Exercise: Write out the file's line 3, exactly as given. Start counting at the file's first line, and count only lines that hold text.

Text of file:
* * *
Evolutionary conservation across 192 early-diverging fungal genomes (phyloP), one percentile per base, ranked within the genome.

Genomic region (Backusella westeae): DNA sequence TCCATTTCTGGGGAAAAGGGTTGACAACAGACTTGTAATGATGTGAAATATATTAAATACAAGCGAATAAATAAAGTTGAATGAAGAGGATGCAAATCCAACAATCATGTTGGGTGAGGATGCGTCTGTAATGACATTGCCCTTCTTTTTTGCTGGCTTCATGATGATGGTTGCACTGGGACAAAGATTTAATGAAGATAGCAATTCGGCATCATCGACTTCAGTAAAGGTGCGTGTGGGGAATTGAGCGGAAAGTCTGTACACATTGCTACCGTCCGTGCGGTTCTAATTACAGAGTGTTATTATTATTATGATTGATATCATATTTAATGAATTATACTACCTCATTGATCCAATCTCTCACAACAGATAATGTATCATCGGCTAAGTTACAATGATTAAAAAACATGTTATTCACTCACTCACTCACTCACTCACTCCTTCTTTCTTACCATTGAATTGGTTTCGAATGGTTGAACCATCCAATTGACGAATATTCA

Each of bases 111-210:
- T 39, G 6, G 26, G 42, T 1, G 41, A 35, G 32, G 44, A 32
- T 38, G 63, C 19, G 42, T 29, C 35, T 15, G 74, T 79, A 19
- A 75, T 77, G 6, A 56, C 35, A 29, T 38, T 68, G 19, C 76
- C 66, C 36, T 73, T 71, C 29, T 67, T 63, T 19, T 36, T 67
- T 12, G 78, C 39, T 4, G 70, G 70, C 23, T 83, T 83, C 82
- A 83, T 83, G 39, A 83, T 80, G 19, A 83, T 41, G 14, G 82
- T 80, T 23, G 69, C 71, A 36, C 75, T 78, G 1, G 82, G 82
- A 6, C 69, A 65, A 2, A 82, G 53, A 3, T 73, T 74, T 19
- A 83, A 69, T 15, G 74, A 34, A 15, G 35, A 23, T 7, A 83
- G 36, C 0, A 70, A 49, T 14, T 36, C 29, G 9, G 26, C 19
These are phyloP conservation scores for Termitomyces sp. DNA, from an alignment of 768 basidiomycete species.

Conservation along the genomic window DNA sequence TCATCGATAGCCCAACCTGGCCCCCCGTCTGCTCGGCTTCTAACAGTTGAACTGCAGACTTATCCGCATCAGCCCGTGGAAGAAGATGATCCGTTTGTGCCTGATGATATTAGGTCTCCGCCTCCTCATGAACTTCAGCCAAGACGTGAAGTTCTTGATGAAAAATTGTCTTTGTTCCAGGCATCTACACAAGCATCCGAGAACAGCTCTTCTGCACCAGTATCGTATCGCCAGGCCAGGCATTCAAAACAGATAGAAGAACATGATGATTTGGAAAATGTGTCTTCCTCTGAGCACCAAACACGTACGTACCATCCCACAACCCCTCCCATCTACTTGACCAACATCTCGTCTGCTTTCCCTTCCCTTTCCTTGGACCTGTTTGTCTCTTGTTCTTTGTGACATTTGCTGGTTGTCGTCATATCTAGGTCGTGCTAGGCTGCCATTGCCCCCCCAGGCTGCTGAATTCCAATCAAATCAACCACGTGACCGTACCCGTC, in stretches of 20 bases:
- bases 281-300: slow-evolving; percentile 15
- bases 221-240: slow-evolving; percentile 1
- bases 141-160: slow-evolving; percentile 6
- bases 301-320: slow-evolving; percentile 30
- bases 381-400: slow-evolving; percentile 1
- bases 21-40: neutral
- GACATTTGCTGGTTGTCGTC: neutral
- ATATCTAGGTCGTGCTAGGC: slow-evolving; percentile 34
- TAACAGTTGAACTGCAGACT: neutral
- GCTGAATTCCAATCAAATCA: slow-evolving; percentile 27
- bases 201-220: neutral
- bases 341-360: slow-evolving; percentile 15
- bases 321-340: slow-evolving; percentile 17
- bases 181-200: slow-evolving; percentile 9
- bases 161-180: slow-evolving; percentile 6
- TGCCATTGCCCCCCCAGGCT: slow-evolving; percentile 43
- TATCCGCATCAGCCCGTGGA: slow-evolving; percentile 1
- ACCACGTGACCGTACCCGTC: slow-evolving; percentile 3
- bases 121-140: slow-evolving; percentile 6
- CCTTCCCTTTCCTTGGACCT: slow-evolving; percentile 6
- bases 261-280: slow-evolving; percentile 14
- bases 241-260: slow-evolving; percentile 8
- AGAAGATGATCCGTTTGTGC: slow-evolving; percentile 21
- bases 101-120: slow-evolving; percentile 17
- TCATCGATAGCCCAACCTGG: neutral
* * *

Each of bases 111-210: